(b. 1767, Montargis, d. 1824, Paris)

The Entombment of Atala

Oil on canvas, 207 x 267 cm
Musée du Louvre, Paris

Mourning and sacrifice are the themes of The Entombment of Atala, the moving picture that David's pupil Girodet showed at the Paris Salon in 1808. The scene is set in America, the Native American brave Chactas mourns, clasping the legs of his lover, the half-Spanish converted Christian Atala, who expires before him, comforted by a friar. He is not virtuous: he has violated her vow to remain a virgin or die, and as she meets her punishment his lithe sexuality and dangerous power can still be felt. With its wild New World setting, intensely realized emotions and almost supernatural lighting, the picture moves outside classical rules to contrast 'civilization' and 'barbarism' in highly ambivalent terms.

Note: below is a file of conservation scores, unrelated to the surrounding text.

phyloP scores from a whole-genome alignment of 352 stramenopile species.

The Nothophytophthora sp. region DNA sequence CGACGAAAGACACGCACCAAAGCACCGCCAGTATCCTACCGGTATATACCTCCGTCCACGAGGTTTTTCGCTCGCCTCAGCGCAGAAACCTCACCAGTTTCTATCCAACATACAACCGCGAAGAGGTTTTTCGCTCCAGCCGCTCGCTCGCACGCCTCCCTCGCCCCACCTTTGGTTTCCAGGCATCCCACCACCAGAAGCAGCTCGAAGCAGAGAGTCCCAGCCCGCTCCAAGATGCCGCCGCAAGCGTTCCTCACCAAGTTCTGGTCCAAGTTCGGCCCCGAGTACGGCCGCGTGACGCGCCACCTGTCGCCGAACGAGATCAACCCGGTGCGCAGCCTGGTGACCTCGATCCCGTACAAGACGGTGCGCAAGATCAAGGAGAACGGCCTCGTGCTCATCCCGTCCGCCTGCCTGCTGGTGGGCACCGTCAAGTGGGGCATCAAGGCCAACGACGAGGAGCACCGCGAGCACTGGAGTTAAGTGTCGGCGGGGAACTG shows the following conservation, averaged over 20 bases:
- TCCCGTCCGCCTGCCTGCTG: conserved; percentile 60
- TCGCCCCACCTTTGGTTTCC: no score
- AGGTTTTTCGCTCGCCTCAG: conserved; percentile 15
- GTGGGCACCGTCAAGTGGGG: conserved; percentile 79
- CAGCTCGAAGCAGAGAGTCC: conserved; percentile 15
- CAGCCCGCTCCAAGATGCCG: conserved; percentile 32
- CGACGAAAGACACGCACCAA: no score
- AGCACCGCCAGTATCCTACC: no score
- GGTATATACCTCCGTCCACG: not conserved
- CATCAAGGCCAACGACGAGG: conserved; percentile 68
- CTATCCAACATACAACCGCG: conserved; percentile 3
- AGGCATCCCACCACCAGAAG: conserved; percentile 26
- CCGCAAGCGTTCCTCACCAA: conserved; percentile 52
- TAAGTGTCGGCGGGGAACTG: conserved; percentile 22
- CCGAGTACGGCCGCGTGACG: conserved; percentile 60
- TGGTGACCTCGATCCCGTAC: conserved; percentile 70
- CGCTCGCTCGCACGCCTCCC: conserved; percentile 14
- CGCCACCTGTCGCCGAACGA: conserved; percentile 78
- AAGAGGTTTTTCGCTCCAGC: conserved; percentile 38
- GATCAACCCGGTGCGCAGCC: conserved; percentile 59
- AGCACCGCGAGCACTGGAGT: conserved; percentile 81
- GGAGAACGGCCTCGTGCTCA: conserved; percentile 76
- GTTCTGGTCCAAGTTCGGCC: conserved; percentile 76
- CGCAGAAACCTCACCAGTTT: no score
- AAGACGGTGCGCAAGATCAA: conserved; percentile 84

Girodet took his richly suggestive narrative from a popular story published seven years earlier by Chateaubriand, who had gone to America in 1791 to escape the Revolution.